Tuesday 11 September 2012

When Beirut’s old Bliss Street epitomized the Arab world

The late Nadia Tueni

Each street in Beirut has a story to put across and the older the street the more stories it can pass on.
Beirut was best described in a poem written in French by Nadia Tueni (1935-1983).
Born to a Lebanese father and a French mother, she was the 1973 Académie Française poet laureate. Lines I paraphrased from Tueini’s poem titled “Beyrouth”:
… In Beirut, each idea lodges in a house
In Beirut, thoughts and caravans are disgorged…

Whether she is a nun, a witch
Or both…

Whether adored or cursed…
Whether soaked in blood or holy water
Whether she’s guiltless or murderous
Phoenician, Arab or a touring car…

Beirut is the Orient’s last sanctuary
Where Man can always don the color of light
No place in Beirut is a greater repository of “thoughts and caravans” than Bliss Street of old. Its nerve center was the modest Faisal Restaurant. The now-defunct eatery was indeed the “last sanctuary” for the pan-Arab intelligentsia.
The street is named after Dr. Daniel Bliss, the American missionary who founded the American University of Beirut in 1866. It runs in a straight line for hardly a kilometer along one side of the AUB campus. It starts at the university’s Medical Gate, goes past its Main Gate and ends at Ras el-Khatt, or “end of the (tramway) line.” But the tramline connecting Furn el-Shebbak to Manara at the tail end of Bliss was discontinued in 1963.
The Bliss Street marker for nearly 50 years was Faisal Restaurant. Its fame peaked between 1950 and 1970, when it became the unbound melting pot for the cream of Lebanese and Arab society. Students, activists, scholars, intellectuals and politicians all met unhindered at Faisal’s (frequently in my presence and involvement) to debate cataclysmic events swamping the Arab world. Among them:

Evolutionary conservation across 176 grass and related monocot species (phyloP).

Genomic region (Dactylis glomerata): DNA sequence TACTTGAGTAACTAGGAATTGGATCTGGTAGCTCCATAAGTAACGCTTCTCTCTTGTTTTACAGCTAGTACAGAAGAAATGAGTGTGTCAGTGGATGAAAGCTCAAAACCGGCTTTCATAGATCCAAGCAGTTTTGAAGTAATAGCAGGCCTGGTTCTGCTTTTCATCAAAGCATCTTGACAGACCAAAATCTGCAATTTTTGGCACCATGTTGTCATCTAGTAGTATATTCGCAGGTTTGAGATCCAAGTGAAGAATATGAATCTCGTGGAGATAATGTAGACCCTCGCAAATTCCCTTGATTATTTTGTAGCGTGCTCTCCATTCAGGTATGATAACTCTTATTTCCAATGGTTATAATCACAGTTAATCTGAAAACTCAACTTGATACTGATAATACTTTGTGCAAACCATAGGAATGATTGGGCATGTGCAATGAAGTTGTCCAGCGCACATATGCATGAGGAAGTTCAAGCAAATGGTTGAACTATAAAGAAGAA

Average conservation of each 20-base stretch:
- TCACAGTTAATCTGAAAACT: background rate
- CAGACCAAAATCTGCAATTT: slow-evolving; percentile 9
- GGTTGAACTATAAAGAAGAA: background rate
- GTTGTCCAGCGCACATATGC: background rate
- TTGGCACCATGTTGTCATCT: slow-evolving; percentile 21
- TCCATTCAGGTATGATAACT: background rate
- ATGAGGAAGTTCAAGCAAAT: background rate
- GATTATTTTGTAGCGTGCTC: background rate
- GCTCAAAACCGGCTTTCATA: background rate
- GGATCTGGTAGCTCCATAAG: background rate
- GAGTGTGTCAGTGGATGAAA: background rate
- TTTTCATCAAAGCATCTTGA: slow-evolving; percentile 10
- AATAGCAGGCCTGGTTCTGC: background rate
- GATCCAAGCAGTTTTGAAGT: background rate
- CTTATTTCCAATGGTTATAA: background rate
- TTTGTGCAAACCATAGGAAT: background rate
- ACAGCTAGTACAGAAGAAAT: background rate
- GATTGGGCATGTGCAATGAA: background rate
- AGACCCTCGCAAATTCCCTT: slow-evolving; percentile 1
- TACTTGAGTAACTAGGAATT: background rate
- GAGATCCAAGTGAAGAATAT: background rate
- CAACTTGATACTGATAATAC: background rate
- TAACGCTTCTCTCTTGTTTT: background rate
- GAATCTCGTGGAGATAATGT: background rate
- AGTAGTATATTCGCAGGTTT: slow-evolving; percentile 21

• Fallouts of the 1948 Arab-Israeli war and exodus of 750,000 Palestinian refugees to neighboring Arab states;
  • Assassination of Jordan’s King Abdallah (1951);
  • Death of Saudi Arabia’s King Abdelaziz Al Saud (1953), ouster of King Saud (1964) and his replacement by King Faisal;
  • Accession to independence of Libya, Oman, Sudan, Morocco, Tunisia, Algeria, Kuwait and South Yemen;
  • Military coups in Syria (1949 through 1970), Egypt (1952), Sudan (1958, 1964, 1969), Iraq (1958), Yemen (1962), Algeria (1965) and Libya (1969);
  • Rise of Egypt’s Gamal Abdel-Nasser (1952) and his death (1970);
  • Nationalization of the Suez Canal (1956) followed by the Suez Campaign;
  • Algeria’s War of Independence (1954-1962 );
  • Revolt in Lebanon and US Marines’ deployment in Beirut (1958)
  • Birth and later (1961) collapse of the merger between Syria and Egypt in the United Arab Republic;
  • The Arabs’ loss of the West Bank (including East Jerusalem), Gaza, Sinai and the Golan Heights to Israel in the 1967 war;
  • Birth of the Organization of Petroleum Exporting Countries (OPEC) in 1960 and the Palestine Liberation Organization (PLO) four years later;
  • Egypt's military adventure in Yemen;
  • Election of Yasser Arafat as PLO chairman (1969) and “Black September” (1970) in Jordan;
  • “War of Attrition” (1968-1970) between Egypt and Israel along the Suez Canal;
  • Sequels of the 1955 “Baghdad Pact,” the 1957 “Eisenhower Doctrine” and the 1970 “Rogers Plan.”

It is claimed that if someone asked for directions to the Main Gate, the answer came, “Facing Faisal’s.” Another legend suggests that when Gamal Abdel-Nasser in his heyday wanted to gauge the Arab street mood, he would ask to be briefed on the atmosphere at Faisal’s.
Throughout the Fifties and Sixties, center stage at Faisal’s belonged to the soft-spoken Monah el-Solh, Lebanon and the Arab world’s tireless éminence grise.
The late Nabil Khoury
No writer captured Faisal’s relevance to the Arab world better than Nabil Khoury (1929-2002). He was the brilliant journalist, communicator, essayist and author next door. In the midfifties, he and his wife Marcelle rented a flat right above ours in the Faddoul Building close to the Commodore Hotel in Ras Beirut. I was still at university then, but he was already working his way up to become head of programming at Radio Lebanon. He set up and edited a women’s magazine, al-Hasna’, and served as editor in chief of Lebanon’s leading political weekly, al-Hawadeth, before moving out to Paris. In 1977, he launched from Paris a prestigious pan-Arab magazine, al-Mustaqbal. I saw him last when I visited his plush Paris offices around that time.